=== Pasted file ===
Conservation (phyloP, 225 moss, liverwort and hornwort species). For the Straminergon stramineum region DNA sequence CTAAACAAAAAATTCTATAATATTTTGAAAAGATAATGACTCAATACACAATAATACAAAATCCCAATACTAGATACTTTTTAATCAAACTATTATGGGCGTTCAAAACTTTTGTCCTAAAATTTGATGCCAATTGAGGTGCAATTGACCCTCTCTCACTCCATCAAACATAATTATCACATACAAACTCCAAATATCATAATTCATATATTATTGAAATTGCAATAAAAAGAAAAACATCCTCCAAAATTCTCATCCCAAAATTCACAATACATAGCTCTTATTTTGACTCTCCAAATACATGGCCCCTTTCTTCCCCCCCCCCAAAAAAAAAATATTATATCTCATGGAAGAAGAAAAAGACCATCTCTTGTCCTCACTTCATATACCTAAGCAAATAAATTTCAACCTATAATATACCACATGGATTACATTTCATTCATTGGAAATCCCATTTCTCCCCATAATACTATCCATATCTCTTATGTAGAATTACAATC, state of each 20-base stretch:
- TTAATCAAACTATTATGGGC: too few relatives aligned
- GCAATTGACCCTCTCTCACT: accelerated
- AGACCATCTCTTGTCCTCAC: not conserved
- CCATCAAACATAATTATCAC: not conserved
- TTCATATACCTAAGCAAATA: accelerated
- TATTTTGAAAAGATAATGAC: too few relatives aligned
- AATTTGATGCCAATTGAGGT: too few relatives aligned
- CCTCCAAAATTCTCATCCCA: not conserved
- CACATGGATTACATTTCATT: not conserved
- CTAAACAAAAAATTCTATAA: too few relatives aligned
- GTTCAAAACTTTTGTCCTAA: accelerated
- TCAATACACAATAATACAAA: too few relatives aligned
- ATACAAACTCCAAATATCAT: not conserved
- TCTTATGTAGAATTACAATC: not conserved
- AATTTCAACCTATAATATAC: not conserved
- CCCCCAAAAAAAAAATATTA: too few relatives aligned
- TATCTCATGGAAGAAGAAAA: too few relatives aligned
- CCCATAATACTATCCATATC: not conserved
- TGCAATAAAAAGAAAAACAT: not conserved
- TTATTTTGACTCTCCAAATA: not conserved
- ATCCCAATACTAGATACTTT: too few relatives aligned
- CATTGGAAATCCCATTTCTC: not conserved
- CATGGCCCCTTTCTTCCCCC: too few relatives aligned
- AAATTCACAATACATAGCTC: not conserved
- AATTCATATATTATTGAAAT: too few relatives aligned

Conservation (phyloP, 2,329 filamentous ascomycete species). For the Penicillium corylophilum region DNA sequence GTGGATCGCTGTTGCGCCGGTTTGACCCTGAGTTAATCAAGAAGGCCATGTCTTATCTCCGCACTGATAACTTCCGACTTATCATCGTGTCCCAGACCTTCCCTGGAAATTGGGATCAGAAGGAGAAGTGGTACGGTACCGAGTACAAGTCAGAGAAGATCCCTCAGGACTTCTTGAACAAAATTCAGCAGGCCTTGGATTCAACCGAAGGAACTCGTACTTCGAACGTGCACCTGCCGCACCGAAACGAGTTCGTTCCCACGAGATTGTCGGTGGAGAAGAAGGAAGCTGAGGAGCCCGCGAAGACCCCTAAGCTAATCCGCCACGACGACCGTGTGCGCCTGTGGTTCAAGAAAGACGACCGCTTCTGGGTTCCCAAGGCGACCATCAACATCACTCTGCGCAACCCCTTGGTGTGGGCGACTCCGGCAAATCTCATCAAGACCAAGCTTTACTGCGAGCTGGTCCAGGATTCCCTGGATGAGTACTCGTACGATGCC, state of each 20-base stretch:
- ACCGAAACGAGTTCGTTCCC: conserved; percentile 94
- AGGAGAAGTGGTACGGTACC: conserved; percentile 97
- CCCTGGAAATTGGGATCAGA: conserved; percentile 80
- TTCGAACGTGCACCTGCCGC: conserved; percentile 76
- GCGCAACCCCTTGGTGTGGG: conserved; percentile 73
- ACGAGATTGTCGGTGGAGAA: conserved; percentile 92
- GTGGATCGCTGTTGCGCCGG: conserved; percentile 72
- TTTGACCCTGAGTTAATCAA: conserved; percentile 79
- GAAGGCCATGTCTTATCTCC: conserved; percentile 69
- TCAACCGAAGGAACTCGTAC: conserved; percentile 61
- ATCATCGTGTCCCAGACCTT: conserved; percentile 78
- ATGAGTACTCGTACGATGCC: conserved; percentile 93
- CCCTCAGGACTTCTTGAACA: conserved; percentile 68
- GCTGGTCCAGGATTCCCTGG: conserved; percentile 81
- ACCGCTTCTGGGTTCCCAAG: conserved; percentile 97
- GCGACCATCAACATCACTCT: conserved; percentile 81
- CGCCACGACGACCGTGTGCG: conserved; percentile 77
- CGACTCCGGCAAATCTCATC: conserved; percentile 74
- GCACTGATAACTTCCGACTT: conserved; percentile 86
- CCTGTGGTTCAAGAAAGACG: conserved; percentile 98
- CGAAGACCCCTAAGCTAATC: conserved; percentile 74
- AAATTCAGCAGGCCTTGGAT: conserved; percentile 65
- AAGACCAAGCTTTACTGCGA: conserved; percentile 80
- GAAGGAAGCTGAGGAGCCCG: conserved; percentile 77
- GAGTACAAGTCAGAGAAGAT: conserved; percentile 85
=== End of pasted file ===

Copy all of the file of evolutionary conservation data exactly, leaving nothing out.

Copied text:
Conservation (phyloP, 225 moss, liverwort and hornwort species). For the Straminergon stramineum region DNA sequence CTAAACAAAAAATTCTATAATATTTTGAAAAGATAATGACTCAATACACAATAATACAAAATCCCAATACTAGATACTTTTTAATCAAACTATTATGGGCGTTCAAAACTTTTGTCCTAAAATTTGATGCCAATTGAGGTGCAATTGACCCTCTCTCACTCCATCAAACATAATTATCACATACAAACTCCAAATATCATAATTCATATATTATTGAAATTGCAATAAAAAGAAAAACATCCTCCAAAATTCTCATCCCAAAATTCACAATACATAGCTCTTATTTTGACTCTCCAAATACATGGCCCCTTTCTTCCCCCCCCCCAAAAAAAAAATATTATATCTCATGGAAGAAGAAAAAGACCATCTCTTGTCCTCACTTCATATACCTAAGCAAATAAATTTCAACCTATAATATACCACATGGATTACATTTCATTCATTGGAAATCCCATTTCTCCCCATAATACTATCCATATCTCTTATGTAGAATTACAATC, state of each 20-base stretch:
- TTAATCAAACTATTATGGGC: too few relatives aligned
- GCAATTGACCCTCTCTCACT: accelerated
- AGACCATCTCTTGTCCTCAC: not conserved
- CCATCAAACATAATTATCAC: not conserved
- TTCATATACCTAAGCAAATA: accelerated
- TATTTTGAAAAGATAATGAC: too few relatives aligned
- AATTTGATGCCAATTGAGGT: too few relatives aligned
- CCTCCAAAATTCTCATCCCA: not conserved
- CACATGGATTACATTTCATT: not conserved
- CTAAACAAAAAATTCTATAA: too few relatives aligned
- GTTCAAAACTTTTGTCCTAA: accelerated
- TCAATACACAATAATACAAA: too few relatives aligned
- ATACAAACTCCAAATATCAT: not conserved
- TCTTATGTAGAATTACAATC: not conserved
- AATTTCAACCTATAATATAC: not conserved
- CCCCCAAAAAAAAAATATTA: too few relatives aligned
- TATCTCATGGAAGAAGAAAA: too few relatives aligned
- CCCATAATACTATCCATATC: not conserved
- TGCAATAAAAAGAAAAACAT: not conserved
- TTATTTTGACTCTCCAAATA: not conserved
- ATCCCAATACTAGATACTTT: too few relatives aligned
- CATTGGAAATCCCATTTCTC: not conserved
- CATGGCCCCTTTCTTCCCCC: too few relatives aligned
- AAATTCACAATACATAGCTC: not conserved
- AATTCATATATTATTGAAAT: too few relatives aligned

Conservation (phyloP, 2,329 filamentous ascomycete species). For the Penicillium corylophilum region DNA sequence GTGGATCGCTGTTGCGCCGGTTTGACCCTGAGTTAATCAAGAAGGCCATGTCTTATCTCCGCACTGATAACTTCCGACTTATCATCGTGTCCCAGACCTTCCCTGGAAATTGGGATCAGAAGGAGAAGTGGTACGGTACCGAGTACAAGTCAGAGAAGATCCCTCAGGACTTCTTGAACAAAATTCAGCAGGCCTTGGATTCAACCGAAGGAACTCGTACTTCGAACGTGCACCTGCCGCACCGAAACGAGTTCGTTCCCACGAGATTGTCGGTGGAGAAGAAGGAAGCTGAGGAGCCCGCGAAGACCCCTAAGCTAATCCGCCACGACGACCGTGTGCGCCTGTGGTTCAAGAAAGACGACCGCTTCTGGGTTCCCAAGGCGACCATCAACATCACTCTGCGCAACCCCTTGGTGTGGGCGACTCCGGCAAATCTCATCAAGACCAAGCTTTACTGCGAGCTGGTCCAGGATTCCCTGGATGAGTACTCGTACGATGCC, state of each 20-base stretch:
- ACCGAAACGAGTTCGTTCCC: conserved; percentile 94
- AGGAGAAGTGGTACGGTACC: conserved; percentile 97
- CCCTGGAAATTGGGATCAGA: conserved; percentile 80
- TTCGAACGTGCACCTGCCGC: conserved; percentile 76
- GCGCAACCCCTTGGTGTGGG: conserved; percentile 73
- ACGAGATTGTCGGTGGAGAA: conserved; percentile 92
- GTGGATCGCTGTTGCGCCGG: conserved; percentile 72
- TTTGACCCTGAGTTAATCAA: conserved; percentile 79
- GAAGGCCATGTCTTATCTCC: conserved; percentile 69
- TCAACCGAAGGAACTCGTAC: conserved; percentile 61
- ATCATCGTGTCCCAGACCTT: conserved; percentile 78
- ATGAGTACTCGTACGATGCC: conserved; percentile 93
- CCCTCAGGACTTCTTGAACA: conserved; percentile 68
- GCTGGTCCAGGATTCCCTGG: conserved; percentile 81
- ACCGCTTCTGGGTTCCCAAG: conserved; percentile 97
- GCGACCATCAACATCACTCT: conserved; percentile 81
- CGCCACGACGACCGTGTGCG: conserved; percentile 77
- CGACTCCGGCAAATCTCATC: conserved; percentile 74
- GCACTGATAACTTCCGACTT: conserved; percentile 86
- CCTGTGGTTCAAGAAAGACG: conserved; percentile 98
- CGAAGACCCCTAAGCTAATC: conserved; percentile 74
- AAATTCAGCAGGCCTTGGAT: conserved; percentile 65
- AAGACCAAGCTTTACTGCGA: conserved; percentile 80
- GAAGGAAGCTGAGGAGCCCG: conserved; percentile 77
- GAGTACAAGTCAGAGAAGAT: conserved; percentile 85